Homeowners facing foreclosure often ask a common question: can I sell my home before foreclosure? As with all legal questions, the answer depends.
A lender brings a foreclosure to recoup the money owned on the underlining mortgage loan. Paying off this debt is the simplest way to avoid foreclosure. If a homeowner can sell the home and satisfy the loan, foreclosure is avoided.
This, however, is dependent on the home selling for equal to or greater than the mortgage loan. If the home is worth less than the owed money, the home is underwater. To sell the property, the borrower needs the permission of the lender to do a short sale (where the lender accepts less than the amount owed on the loan).
If the homeowner has equity in the property (where the home value is greater than the amount owed on the loan), a sale of the home to avoid foreclosure is a possibility. In such a case, the homeowner simply sells the home, pays off the loan, and pockets the difference from the sale. This choice is especially good for homeowners with alot of equity in their home, but insufficient income to support a modified loan payment.
What is the worst thing that a homeowner with equity in their home can do? Let the home get foreclosed. In a foreclosure sale, the homeowner collects the difference in money between the foreclosure sale and the amount owed on the loan. For example, if the home sells for $500,000 and the homeowner owed $400,000 on the loan, the homeowner is entitled to the surplus: $100,000 (minus legal fees and other foreclosure costs). While a homeowner is entitled to such a surplus (if one exists), a foreclosure sale almost never collects the same amount as a regular home sale. This is because foreclosed properties come with a “stigma”, resulting in a lower sale price than the market average. Simply put, the risk of purchasing a foreclosed property prevents many potential buyers from considering these home, which limits the pool of buyers in a foreclosure sale. If a homeowner has no options for saving the home, and has equity in the property, they should give serious thought towards selling the home and maximize the amount they can get from the sale.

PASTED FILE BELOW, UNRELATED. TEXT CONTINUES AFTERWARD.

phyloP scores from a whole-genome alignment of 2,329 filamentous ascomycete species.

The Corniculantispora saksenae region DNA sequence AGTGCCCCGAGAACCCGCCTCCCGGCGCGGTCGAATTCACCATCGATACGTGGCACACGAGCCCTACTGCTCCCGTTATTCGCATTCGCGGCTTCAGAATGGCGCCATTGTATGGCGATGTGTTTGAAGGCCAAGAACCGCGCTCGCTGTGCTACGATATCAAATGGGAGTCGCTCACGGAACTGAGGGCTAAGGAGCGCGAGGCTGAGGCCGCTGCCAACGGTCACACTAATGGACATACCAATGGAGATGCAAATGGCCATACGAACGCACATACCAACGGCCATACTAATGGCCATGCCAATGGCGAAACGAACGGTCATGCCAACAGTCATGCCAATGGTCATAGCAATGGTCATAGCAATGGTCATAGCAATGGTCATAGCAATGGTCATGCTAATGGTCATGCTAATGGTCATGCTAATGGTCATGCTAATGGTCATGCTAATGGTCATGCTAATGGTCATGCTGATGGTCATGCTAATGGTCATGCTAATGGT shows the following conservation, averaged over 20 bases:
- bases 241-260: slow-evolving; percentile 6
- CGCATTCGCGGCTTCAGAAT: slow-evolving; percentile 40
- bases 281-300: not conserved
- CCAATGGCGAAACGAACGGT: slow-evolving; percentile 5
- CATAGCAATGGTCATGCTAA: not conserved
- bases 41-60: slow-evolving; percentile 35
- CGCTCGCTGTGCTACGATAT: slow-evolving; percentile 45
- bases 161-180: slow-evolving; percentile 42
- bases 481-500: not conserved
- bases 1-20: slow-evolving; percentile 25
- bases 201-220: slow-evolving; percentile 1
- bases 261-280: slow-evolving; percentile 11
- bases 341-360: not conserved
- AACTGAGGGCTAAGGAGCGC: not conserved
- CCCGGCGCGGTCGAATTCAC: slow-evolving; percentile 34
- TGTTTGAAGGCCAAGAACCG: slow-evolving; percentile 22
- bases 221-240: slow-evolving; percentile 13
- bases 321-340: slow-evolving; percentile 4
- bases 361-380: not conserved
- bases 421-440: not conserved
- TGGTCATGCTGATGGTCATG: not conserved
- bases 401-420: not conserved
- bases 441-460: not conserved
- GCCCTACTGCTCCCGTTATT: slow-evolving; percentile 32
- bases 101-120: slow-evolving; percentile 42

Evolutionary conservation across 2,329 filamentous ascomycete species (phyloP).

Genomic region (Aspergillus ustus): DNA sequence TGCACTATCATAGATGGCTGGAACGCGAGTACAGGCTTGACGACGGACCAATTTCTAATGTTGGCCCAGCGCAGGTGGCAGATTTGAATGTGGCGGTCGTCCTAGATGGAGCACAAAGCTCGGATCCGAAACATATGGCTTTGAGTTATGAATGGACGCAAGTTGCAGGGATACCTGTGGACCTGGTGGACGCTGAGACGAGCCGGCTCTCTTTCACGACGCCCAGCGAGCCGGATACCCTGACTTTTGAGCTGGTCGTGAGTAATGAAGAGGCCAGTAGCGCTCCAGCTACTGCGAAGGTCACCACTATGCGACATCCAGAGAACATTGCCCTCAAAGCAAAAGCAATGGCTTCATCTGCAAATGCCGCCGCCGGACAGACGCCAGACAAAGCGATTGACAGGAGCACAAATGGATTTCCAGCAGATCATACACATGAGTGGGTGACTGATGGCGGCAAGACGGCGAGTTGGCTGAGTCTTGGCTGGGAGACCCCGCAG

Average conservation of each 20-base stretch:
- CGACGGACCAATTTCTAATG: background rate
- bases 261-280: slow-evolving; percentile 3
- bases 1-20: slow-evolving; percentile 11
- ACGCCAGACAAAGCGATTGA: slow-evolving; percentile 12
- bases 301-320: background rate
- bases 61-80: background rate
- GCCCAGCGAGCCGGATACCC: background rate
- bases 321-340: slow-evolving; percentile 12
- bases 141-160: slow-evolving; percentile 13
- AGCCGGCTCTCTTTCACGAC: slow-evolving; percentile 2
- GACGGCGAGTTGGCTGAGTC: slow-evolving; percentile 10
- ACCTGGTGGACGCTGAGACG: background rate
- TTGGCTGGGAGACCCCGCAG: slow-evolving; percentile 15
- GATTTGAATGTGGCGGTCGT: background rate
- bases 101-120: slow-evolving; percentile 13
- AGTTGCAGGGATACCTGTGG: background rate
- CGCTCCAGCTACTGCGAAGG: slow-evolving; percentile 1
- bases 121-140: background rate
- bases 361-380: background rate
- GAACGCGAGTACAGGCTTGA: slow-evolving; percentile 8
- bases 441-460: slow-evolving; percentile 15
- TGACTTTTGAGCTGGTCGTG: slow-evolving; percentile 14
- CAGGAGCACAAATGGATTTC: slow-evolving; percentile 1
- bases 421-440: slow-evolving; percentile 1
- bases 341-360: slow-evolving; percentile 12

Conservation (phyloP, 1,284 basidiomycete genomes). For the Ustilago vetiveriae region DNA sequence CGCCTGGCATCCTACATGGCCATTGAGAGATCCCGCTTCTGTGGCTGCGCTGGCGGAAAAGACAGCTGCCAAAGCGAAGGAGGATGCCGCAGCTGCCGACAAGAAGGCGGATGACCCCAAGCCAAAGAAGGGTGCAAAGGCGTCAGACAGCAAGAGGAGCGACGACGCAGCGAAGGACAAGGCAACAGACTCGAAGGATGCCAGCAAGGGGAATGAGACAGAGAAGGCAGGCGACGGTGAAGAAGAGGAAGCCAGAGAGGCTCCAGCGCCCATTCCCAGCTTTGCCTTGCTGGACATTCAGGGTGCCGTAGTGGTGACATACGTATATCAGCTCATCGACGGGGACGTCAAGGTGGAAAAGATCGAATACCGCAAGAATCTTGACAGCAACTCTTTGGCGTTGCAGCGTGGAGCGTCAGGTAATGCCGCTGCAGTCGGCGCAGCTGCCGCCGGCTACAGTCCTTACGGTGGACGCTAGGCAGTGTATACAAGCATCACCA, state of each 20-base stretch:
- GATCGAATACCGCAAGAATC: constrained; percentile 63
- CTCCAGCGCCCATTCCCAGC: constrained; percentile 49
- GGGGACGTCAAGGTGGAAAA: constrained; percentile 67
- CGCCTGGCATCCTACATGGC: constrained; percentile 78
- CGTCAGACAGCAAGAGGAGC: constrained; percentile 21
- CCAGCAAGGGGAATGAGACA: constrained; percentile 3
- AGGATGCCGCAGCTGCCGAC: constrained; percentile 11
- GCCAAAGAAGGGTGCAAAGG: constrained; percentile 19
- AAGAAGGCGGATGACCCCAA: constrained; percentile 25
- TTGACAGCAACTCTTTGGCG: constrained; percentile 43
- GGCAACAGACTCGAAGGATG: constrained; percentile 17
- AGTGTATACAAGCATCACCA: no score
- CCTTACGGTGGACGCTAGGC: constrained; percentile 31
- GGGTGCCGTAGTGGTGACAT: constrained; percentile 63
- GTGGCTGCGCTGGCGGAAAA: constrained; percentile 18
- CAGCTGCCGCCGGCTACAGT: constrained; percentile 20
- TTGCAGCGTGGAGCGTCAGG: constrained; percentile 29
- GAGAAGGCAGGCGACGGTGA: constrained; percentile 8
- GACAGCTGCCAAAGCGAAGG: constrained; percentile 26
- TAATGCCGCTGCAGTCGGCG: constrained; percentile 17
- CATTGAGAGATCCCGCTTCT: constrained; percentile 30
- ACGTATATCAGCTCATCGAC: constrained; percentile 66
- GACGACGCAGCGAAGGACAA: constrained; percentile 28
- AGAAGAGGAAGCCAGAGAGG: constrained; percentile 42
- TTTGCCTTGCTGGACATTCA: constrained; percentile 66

When considering whether to sell a home to avoid foreclosure, timing is of critical importance. If the lender has proceeded with the foreclosure process, the lender may not willingly stop the foreclosure: even if the homeowner truly is committed to selling the home. I have seen some outrageous behavior from banks, who appear “hell bent” on proceeding with a foreclosure despite a homeowner’s ability to sell the home on their own. Fortunately, there are options in such a scenario. In such a case, seek the help of a foreclosure defense lawyer right away. An attorney may help you stop the foreclosure and get the time necessary to sell the home.